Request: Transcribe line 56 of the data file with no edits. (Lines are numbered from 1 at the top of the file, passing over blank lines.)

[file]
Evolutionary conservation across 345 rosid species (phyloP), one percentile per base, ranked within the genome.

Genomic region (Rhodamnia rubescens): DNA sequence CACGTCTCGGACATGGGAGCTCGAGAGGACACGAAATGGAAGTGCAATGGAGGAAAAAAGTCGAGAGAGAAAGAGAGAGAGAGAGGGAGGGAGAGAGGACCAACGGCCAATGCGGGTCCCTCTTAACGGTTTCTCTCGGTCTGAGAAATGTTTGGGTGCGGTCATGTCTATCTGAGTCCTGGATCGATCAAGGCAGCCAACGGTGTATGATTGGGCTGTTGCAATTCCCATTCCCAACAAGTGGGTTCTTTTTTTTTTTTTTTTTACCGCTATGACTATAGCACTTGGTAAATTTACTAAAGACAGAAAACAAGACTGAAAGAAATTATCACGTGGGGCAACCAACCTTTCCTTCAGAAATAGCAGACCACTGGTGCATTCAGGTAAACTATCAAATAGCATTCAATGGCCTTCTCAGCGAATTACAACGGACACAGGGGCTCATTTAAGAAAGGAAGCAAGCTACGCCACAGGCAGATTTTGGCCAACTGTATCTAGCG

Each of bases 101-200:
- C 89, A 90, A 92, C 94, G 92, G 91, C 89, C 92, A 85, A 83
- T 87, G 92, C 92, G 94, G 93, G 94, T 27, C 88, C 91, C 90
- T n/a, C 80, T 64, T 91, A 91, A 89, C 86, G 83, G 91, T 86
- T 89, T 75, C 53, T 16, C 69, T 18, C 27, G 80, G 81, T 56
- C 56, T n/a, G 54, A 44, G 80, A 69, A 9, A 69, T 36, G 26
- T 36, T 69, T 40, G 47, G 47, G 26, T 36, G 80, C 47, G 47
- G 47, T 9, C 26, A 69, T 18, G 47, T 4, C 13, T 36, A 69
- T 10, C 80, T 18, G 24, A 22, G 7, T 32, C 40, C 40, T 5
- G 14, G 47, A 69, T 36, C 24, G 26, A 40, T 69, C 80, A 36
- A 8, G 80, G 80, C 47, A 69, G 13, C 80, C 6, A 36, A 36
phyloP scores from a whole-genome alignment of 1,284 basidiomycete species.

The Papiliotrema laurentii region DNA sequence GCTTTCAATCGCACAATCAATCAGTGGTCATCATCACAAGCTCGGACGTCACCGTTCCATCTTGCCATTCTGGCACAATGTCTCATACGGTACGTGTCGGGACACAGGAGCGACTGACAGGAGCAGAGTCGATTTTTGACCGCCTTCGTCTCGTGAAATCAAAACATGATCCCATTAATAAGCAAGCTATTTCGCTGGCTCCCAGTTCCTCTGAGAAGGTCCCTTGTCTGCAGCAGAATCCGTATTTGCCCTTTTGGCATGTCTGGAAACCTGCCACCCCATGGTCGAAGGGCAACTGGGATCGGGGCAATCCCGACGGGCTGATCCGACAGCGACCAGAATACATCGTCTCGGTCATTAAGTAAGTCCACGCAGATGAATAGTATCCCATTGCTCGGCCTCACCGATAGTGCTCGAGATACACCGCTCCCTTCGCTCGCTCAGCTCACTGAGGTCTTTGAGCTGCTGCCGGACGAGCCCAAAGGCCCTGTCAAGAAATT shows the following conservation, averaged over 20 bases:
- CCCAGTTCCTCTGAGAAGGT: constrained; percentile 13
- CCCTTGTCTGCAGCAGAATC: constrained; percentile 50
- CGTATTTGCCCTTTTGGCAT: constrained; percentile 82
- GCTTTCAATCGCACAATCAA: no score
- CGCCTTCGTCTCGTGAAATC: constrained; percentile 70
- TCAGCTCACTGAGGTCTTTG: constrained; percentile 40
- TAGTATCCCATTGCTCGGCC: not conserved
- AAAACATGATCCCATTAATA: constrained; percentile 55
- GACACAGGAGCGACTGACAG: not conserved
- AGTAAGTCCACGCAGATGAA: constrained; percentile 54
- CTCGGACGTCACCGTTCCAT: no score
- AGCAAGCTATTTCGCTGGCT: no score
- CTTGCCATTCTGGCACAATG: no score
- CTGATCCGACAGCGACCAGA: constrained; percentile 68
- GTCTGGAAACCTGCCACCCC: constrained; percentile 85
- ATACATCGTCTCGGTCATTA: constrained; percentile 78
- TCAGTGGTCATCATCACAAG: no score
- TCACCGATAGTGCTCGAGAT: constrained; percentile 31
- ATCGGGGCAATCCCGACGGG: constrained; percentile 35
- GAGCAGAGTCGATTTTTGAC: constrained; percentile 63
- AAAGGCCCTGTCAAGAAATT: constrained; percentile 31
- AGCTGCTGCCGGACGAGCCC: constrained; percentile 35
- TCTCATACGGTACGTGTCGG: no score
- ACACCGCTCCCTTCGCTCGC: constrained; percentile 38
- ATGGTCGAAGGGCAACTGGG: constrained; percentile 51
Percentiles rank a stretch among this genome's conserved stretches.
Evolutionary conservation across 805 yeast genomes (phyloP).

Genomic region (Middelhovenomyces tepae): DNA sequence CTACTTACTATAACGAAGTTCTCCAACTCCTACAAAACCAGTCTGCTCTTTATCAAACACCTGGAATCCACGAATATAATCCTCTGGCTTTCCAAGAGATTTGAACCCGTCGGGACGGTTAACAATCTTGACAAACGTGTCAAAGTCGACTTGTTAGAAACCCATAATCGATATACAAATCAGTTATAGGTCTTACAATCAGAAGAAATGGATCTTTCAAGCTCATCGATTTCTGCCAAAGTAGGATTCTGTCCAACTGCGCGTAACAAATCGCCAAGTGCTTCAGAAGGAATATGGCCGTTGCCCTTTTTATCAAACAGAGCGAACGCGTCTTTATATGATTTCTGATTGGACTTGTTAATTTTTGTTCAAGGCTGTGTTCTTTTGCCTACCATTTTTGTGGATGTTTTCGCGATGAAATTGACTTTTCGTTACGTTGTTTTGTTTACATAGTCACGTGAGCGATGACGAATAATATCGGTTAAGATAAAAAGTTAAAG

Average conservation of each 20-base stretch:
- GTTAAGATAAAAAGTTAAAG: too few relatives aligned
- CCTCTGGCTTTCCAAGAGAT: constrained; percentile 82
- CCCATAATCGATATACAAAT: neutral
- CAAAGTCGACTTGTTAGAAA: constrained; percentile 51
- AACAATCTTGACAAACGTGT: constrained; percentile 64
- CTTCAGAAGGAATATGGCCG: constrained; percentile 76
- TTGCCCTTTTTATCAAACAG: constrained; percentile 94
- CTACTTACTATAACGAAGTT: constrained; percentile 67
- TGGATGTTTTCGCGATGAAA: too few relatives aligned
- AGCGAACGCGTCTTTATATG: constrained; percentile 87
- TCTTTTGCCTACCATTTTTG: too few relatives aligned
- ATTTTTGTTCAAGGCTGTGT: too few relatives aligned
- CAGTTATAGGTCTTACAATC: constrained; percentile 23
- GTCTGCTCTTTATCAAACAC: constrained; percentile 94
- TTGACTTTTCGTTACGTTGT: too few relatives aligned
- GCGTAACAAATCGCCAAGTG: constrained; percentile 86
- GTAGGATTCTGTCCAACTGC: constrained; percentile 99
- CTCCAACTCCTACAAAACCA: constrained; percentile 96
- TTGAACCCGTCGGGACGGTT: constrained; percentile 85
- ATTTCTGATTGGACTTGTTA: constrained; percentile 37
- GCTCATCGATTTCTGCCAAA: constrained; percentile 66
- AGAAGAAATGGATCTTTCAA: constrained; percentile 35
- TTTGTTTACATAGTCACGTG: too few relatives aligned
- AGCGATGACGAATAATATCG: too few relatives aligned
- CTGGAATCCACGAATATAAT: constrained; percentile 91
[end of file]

- ATTTTTGTTCAAGGCTGTGT: too few relatives aligned